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1 US FL: Editorial: To Curb Dirty MoneyWed, 08 Aug 2001
Source:Miami Herald (FL)          Area:Florida Lines:69 Added:08/08/2001

Strengthen U.S. Laws Against Money Laundering.

Attorney General John Ashcroft got it right yesterday when he called on Congress to strengthen U.S. laws against money laundering. Our obsolete laws make it all too easy for organized crime operatives, drug traffickers or corrupt foreign despots to hide their loot in U.S. banks.

Thankfully, Congress can fix some of the worst loopholes by approving the Money Laundering Abatement Act just introduced by Sens. Carl Levin, D-Mich, Chuck Grassley, R-Iowa and Bill Nelson, D-Fla.

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2US CA: Editorial: Cheers Jeers - Deadly Endangerment In The DrugWed, 08 Aug 2001
Source:Sacramento Bee (CA)          Area:California Lines:Excerpt Added:08/08/2001

Thumbs down: A State Department report on what caused the deaths of two Americans -- a woman and her infant child -- in a missionary plane shot down in Peru last April has confirmed what seemed apparent at the time: There was a tragic breakdown in communication between a Peruvian fighter plane and a U.S. drug surveillance plane, and a failure to follow prescribed procedures and exercise caution before firing at innocents.

A videotape with audio recording released as part of the report made clear that the U.S. plane's crew did sense early on that the civilian plane and its movements did not fit the profile of a drug-trafficking craft. But the Americans and Peruvians involved did not speak each other's language well enough to avoid misunderstandings. The Peruvian pilot, for whatever reason, failed to hold off as urged repeatedly by the U.S. crew via a Peruvian liaison officer on the U.S. plane.

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3 US: Web: Cross-Fire In The Drug WarSun, 29 Jul 2001
Source:Online Journalism Review Author:Langfield, Amy Area:United States Lines:413 Added:07/29/2001

American journalist Al Giordano runs Narco News from his laptop in Mexico, reporting on the drug trade with a decidedly activist slant that aims to get under the skin of drug traffickers, money launderers, corrupt governments, and journalists for big news companies he thinks have overlooked important stories in Latin America.

Among his targets has been Roberto Hernandez Ramirez, the president and primary shareholder in Banco Nacional de Mexico (known as Banamex), Mexico's second biggest bank, which was acquired last month by Citigroup for $12.5 billion.

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4 US: Hot Muckraker: Al GiordanoThu, 30 Aug 2001
Source:Rolling Stone (US) Author:Udovitch, Mim Area:United States Lines:88 Added:08/08/2001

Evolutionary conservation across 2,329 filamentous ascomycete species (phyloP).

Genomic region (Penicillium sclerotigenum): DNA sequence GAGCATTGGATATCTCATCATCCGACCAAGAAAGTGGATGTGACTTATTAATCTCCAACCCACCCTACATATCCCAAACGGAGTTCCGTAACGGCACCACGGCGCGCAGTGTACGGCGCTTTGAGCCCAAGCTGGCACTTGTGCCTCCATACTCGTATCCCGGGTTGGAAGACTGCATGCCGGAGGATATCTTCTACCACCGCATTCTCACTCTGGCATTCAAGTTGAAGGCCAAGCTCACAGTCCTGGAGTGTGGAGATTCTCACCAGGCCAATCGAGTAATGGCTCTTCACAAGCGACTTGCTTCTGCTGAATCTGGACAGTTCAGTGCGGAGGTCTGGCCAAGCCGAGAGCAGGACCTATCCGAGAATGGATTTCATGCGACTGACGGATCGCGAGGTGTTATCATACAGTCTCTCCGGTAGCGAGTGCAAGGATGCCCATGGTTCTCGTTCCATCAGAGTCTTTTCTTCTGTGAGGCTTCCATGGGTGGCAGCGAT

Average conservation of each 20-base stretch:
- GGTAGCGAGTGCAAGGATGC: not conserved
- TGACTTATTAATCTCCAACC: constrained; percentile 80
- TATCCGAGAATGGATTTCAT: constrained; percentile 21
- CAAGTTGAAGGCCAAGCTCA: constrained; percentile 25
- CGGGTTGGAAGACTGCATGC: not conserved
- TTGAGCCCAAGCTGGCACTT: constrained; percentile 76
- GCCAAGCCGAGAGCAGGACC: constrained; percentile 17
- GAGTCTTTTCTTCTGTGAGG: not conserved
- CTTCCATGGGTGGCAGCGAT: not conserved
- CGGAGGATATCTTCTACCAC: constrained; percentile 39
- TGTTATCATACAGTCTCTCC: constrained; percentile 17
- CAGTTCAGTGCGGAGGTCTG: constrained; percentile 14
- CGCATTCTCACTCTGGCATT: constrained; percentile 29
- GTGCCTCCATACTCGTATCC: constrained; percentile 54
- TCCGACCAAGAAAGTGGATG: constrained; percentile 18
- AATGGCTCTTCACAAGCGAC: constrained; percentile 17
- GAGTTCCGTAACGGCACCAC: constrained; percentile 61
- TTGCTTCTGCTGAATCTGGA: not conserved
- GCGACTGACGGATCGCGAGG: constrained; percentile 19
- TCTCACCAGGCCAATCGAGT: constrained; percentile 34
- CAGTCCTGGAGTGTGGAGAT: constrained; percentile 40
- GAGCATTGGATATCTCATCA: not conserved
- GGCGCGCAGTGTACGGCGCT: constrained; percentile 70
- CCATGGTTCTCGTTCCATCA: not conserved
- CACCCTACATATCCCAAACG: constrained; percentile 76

In 1978, Al Giordano, now forty-one, was arrested for criminal trespass while protesting a nuclear power plant in New Hampshire. He was sentenced to 100 days in jail, but succeeded in causing enough trouble to get kicked out after twenty. Since then, he's been causing various kinds of trouble as a political organizer and a reporter and, in general, continues to afflict the comfortable. Now he's being sued by a multi-billion dollar opponent who isn't having a whole hell of a lot more luck with him than the New Hampshire jailers.

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5 New Zealand: Cannabis A Problem In Primary Schools TooSat, 04 Aug 2001
Source:Daily News, The (New Zealand) Author:Batchelor, Kim Area:New Zealand Lines:77 Added:08/08/2001

Some Primary School Age Children, Like Their Intermediate And High School Counterparts, Have Access To Cannabis.

Highlands Intermediate principal John Knowles, New Plymouth, said he had spoken to colleagues in other parts of the country who had had problems with primary children and cannabis, but he stressed there was no evidence of such a problem in this town.

It was inevitable that children with parents who smoked cannabis would fall foul of it, he said.

Three Highlands students have been suspended for selling cannabis to their schoolmates this week and a further five children suspended for either possessing or using the drug.

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6 US: Libel, Pan-American StyleThu, 09 Aug 2001
Source:Valley Advocate (MA) Author:DiLorenzo, JoAnn Area:United States Lines:170 Added:08/08/2001

How Did Al Giordano Land In The Middle Of The Hottest First Amendment Case In Years.

After spending years underground, Al Giordano has virtually surfaced. Giordano, you may remember, spent his salad days in Western Massachusetts, sniffing out Springfield Mafiosi as a reporter for the Valley Advocate and turning over rocks throughout the Valley in search of dangerous political parasites and garden variety public corruption. After four years at the Advocate, Giordano moved on to the Boston Phoenix to report on politics from the statehouse, where he covered what he calls the "legal bribery" that passes for lobbying on Beacon Hill.

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